Issue 11

A New Market Standard: ISDA-based Documentation for Precious Metals by Martin Stokes, Vice President, Commodities, Morgan Guaranty Trust Company of New York

Creating standard documentation for use in the over-the-counter bullion market has been an on-going part of the responsibilities of the LBMA's Management Committee, thereby providing participants with greater protection. Having such documentation in place removes a substantial amount of bilateral negotiation and reduces expensive lawyer time. Most importantly, standardised documentation helps establish consistent market practice and conformity of approach, reducing the risks of misunderstandings or disputes.

The initial document produced in 1994, the International Bullion Master Agreement (IBMA), has proved of immeasurable benefit to the market but does have some limitations. Its weak points are the compartmentalisation of bullion exposure and its focus upon purely physical business. In a closeout situation, IBMA effectively allows the netting down of all gold and silver spot and forward trades and options exposures to one single obligation. However, where counterparties have exposures across different market areas, there is an increasing trend toward documenting all types of products under a single master agreement. This gives a non-defaulting party as a contractual matter the ability to net off an in-the-money position in gold and silver with an out-of-the-money position in another business area (such as Foreign Exchange).

Many of our readers will be aware that a working party, established on an LBMA initiative and led by ISDA (International Swaps and Derivatives Association, Inc.) has been toiling for over a year to create a standard Definitions Booklet for bullion transactions govern ed by such agreements as the 1992 ISDA Master Agreement, including platinum and palladium. This document was finally released on 5th March 1998, and the Management Committee of the LBMA would like to express its sincere thanks to all involved in this exercise. Additionally, we welcome closer ties with the London Platinum and Palladium Market.

The ISDA Definitions Booklet has been published in two forms, 1997 ISDA Bullion Definitions, and an abbreviated version, 1997 ISDA Short Form Bullion Definitions. Both publications are intended for use in confirmations of individual gold, silver, platinum and palladium transactions governed by such agreements as the 1992 ISDA Master Agreement. The long version, 1997 JSDA Bullion Definitions, provides documentation for spot and forward trades and options, and for cash-settled swaps, caps, collars, floors and swaptions that are either cash-settled or physically settled on an unallocated basis. It is important to understand that the word 'swap' in this context has the meaning of an outright trade settled for cash against a benchmark such as fixing. A swaption is an option to enter into such a swap.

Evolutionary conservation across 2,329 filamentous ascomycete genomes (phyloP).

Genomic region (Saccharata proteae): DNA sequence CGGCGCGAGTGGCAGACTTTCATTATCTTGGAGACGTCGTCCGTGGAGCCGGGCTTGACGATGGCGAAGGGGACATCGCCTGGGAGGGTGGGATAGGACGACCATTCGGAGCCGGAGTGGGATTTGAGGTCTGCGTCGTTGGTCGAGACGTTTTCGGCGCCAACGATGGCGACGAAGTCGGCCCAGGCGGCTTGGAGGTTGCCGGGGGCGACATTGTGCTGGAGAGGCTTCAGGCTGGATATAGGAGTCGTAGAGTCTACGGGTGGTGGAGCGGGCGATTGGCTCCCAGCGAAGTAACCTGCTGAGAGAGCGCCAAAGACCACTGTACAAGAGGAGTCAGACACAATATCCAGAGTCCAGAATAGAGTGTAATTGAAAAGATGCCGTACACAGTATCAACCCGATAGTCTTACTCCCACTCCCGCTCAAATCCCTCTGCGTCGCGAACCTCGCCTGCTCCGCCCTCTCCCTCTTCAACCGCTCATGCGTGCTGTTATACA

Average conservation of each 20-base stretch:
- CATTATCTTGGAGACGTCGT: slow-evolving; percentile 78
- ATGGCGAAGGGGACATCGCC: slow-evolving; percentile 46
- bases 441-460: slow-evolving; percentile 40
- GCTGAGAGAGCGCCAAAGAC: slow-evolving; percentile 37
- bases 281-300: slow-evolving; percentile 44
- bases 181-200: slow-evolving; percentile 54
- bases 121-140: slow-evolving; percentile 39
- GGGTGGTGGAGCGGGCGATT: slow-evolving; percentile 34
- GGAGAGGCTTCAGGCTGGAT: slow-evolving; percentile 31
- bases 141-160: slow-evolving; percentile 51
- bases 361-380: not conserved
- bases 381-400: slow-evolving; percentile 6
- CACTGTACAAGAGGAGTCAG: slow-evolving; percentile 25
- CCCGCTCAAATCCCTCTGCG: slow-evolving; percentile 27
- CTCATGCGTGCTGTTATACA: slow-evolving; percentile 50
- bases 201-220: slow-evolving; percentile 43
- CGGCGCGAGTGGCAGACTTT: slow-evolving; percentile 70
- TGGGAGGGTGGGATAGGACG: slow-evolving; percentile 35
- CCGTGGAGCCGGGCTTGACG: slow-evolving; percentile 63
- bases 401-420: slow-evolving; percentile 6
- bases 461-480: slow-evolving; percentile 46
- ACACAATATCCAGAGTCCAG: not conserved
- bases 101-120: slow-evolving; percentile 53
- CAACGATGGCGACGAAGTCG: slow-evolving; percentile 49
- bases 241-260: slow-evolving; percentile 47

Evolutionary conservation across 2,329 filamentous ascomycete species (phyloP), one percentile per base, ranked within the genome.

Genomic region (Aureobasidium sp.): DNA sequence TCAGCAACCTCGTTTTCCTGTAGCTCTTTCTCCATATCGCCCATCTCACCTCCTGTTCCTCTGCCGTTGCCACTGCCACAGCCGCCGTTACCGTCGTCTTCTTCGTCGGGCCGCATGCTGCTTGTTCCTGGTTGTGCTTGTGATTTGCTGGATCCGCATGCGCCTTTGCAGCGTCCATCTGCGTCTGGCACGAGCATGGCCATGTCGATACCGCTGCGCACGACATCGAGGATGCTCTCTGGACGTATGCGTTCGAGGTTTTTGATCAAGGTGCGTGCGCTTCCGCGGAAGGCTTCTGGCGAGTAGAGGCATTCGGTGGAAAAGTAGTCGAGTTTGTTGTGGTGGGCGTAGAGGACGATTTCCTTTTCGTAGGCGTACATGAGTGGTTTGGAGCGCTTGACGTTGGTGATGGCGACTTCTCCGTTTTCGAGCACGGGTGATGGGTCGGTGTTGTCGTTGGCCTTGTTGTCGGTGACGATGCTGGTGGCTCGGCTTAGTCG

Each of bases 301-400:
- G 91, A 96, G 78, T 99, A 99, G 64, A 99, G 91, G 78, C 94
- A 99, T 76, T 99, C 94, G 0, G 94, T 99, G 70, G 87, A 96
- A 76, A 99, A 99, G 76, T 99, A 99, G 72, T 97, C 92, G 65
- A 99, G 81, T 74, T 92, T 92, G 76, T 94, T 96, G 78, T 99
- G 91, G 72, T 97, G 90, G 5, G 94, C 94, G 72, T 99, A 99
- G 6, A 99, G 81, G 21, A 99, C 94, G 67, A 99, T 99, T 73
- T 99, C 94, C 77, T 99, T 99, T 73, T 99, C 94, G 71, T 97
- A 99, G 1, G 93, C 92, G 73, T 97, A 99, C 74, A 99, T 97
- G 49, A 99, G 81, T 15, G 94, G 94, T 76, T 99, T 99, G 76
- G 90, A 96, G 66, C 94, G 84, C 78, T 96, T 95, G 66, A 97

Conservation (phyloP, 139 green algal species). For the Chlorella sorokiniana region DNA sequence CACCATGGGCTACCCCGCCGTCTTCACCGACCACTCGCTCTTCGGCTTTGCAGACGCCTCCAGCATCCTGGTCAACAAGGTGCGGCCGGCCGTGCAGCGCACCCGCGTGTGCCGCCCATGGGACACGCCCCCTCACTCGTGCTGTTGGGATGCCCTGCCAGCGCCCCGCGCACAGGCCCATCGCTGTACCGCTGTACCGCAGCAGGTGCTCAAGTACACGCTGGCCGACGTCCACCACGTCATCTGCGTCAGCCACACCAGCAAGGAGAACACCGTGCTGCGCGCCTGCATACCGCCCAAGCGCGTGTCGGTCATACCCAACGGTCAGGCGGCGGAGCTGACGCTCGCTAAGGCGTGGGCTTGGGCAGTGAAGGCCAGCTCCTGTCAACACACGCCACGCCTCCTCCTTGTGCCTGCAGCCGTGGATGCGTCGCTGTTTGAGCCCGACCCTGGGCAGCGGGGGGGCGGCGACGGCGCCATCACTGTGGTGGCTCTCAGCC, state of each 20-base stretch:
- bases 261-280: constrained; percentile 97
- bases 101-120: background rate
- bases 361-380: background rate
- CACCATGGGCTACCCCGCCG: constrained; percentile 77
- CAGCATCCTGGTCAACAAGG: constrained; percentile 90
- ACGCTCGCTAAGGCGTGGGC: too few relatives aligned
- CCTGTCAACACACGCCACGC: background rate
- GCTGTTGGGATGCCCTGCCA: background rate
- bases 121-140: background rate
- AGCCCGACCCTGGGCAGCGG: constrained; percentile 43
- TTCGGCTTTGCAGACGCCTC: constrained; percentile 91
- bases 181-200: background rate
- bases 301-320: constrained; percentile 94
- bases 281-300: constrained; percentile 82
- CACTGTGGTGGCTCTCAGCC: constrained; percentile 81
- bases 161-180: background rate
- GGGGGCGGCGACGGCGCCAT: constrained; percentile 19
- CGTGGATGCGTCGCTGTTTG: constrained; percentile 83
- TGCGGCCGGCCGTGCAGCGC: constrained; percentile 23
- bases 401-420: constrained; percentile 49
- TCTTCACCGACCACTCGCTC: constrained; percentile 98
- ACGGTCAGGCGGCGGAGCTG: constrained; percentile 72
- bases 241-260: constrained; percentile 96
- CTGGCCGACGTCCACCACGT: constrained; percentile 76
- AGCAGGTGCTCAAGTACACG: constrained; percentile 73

The short form, 1997 ISDA Short Form Bullion Definitions, is an extraction of the long-form. It responds to the desire of some market participants for a short-form set of definitions covering only bullion spot and forward trades and options that are physically-sett led on an unallocated basis.

The ISDA-based publications can be ordered by fax on an ISDA Publication Order Form that can be downloaded from the Association's website, www., or obtained from the New York (21 2-3321200) or London (44 171 330 355 0) office. IS DA Bullion Definitions costs $50 for members, $100 for non-­ members; ISDA Short Form Bullion Definitions $25 for members, $50 for non-­ members. The minimum order of either is three.

Key Distinction Between the Application of IBMA and the ISDA-Based Documentation

  • IBMA only covers physically settled spot and forward trades and options in gold and silver.
  • IBMA's overall jurisdiction is limited to gold and silver exposures only.
  • In the long-form, if the ISDA Bullion Definitions, the product coverage is much wider than that in the IBMA, incorporating exposures in a variety of cash-settled and derivative transactions.
  • ISDA covers platinum and palladium in addition to gold and silver.
  • The ISDA Bullion Definitions envisages physical trades being settled on an unallocated basis, although there is a provision witl1in the documentation for allocated delivery. This latter, however, would require additional provisions in the individual confirmation.
  • The ISDA Bullion Definitions are designed to be incorporated by reference in transactions governed by such agreements as the 1992 ISDA Master Agreement . The advantage of documenting bullion transactions under the same Master Agreement is that it promotes netting of exposures across all market areas.